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Navy's Will Worth omitted from All-AAC team

Navy quarterback Will Worth (15), a Newsome High alumnus who leads the nation in scoring, didn't land anywhere on the All-American Athletic Conference team.


Navy quarterback Will Worth (15), a Newsome High alumnus who leads the nation in scoring, didn't land anywhere on the All-American Athletic Conference team.



On the surface, the 2016 All-American Athletic Conference football team, chosen by the league's coaches, appears decent.

Few can reasonably question the Offensive Player of the Year (USF's Quinton Flowers), Defensive Player of the Year (UCF's Shaquem Griffin) or Rookie of the Year (Houston's Ed Oliver).

But upon second glance, there's a glaring snub of the year, and it warrants questions about the team's structure and selection process.

Nowhere on the squad -- not first team, second team or even honorable mention -- will you find Navy QB Will Worth, who leads the nation in scoring (13.6 ppg) and rushing touchdowns (25).

A career backup (and Newsome High alumnus), Worth was thrust into action when Midshipmen starter Tago Smith suffered a season-ending knee injury in Game 1. Since then, he has led Navy to a 10-2 record. On Worth's watch, the Navy triple-option has averaged 52.8 points its last four games, punting only four times in that span.

Good enough to clinch the West Division title, but apparently not good enough for a smidgen of all-conference recognition.

And while apparently nothing can be done to rectify the oversight this year, perhaps Navy's plight will foster change for the future.

Such as the addition of a utility and/or athlete position to the first and second teams.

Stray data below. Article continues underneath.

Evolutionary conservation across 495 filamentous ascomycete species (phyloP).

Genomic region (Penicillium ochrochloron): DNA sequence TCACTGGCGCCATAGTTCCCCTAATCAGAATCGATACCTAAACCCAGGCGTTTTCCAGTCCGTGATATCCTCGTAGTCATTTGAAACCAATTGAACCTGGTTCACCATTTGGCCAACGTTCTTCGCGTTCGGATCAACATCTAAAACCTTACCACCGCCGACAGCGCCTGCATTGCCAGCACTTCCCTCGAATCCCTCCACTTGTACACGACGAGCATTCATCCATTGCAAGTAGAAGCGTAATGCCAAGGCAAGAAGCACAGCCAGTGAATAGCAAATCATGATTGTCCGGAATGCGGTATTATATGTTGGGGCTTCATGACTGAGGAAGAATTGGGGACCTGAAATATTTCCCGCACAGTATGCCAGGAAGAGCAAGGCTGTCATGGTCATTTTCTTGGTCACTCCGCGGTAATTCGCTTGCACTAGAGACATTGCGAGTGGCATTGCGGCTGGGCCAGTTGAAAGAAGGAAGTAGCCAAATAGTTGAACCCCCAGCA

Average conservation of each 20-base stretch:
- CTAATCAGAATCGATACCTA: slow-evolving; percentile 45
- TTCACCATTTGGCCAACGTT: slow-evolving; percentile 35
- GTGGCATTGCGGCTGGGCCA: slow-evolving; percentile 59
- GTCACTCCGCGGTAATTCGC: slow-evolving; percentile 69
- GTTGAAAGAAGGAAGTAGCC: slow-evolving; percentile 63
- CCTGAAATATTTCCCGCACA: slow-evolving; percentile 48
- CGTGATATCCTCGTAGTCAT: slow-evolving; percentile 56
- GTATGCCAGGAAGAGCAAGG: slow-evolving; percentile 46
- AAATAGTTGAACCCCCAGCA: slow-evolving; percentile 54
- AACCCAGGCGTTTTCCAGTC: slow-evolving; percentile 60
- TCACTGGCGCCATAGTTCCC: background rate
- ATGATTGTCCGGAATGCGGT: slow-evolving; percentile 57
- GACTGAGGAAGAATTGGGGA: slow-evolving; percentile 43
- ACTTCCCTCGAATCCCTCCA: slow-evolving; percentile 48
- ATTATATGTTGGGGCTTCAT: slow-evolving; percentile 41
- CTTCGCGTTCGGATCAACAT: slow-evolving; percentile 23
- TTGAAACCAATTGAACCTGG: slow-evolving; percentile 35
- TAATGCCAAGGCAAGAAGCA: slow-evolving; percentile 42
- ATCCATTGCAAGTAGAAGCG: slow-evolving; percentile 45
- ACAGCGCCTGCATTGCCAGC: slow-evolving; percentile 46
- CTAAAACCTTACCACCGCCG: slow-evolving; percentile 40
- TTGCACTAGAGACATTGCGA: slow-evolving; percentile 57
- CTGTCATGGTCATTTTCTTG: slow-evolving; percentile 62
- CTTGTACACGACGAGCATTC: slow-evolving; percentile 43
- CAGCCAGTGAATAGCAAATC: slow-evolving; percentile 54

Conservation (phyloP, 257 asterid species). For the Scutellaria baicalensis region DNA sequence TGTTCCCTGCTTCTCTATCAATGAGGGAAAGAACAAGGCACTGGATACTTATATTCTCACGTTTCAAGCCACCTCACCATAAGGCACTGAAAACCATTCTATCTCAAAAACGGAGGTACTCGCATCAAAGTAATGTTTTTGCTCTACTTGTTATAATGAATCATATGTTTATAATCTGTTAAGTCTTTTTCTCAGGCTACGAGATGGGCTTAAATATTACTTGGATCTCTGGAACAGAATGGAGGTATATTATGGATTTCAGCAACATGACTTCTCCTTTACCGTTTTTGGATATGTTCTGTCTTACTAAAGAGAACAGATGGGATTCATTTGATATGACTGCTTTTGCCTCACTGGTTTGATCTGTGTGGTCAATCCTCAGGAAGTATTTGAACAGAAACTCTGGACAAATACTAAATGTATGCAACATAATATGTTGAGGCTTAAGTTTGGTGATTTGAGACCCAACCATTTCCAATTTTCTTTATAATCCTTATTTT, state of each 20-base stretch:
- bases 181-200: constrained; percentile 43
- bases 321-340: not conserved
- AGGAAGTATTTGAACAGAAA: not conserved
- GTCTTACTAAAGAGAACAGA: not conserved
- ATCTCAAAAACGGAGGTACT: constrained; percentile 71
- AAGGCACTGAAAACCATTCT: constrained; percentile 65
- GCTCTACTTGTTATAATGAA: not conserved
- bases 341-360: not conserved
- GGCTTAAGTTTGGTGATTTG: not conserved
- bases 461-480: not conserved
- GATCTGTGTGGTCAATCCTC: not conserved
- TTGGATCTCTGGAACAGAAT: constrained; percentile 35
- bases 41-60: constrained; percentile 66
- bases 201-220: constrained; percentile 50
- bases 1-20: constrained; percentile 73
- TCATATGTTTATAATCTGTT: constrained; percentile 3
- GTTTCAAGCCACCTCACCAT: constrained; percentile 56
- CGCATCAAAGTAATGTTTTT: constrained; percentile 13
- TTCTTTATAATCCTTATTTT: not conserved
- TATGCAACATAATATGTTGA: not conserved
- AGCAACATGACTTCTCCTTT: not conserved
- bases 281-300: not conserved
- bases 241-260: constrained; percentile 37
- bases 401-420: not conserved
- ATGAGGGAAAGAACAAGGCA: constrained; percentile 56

As it stands, the teams chosen by the coaches are pretty standard: The defense consists of four linemen, five linebackers, two cornerbacks and two safeties. On offense, there are three receivers, a tight end, two tackles, two guards, a center, quarterback and two running backs.

Essentially, each coach casts a ballot for first and second team at each position, league spokesman Chuck Sullivan said. The honorable-mention list consists of players named on at least half the ballots who didn't make first or second team.

And that's where Worth fell through the cracks.

Evidently, a majority of coaches tabbed USF's Quinton Flowers and Houston's Greg Ward Jr. as their first- and second-team quarterbacks, or vice versa. Tough to argue with either.

But in a year that screamed for a utility spot (or at the least, a more liberal honorable-mention policy), there was none. Worth either was going to be chosen as a quarterback, or not at all.

Unfortunately for the senior, who's headed for the Marine Corps, the latter fate befell him.

Not that Worth will spend a lot of time bemoaning his omission. The kid's never been about individual honors, and besides, he's got a conference title game for which to prepare.

We'll chalk this up as a live-and-learn thing. Worth will live, and hopefully the conference will learn.

By adding a couple of extra spots (utility, athlete) to future all-conference teams.

[Last modified: Wednesday, November 30, 2016 3:19pm]


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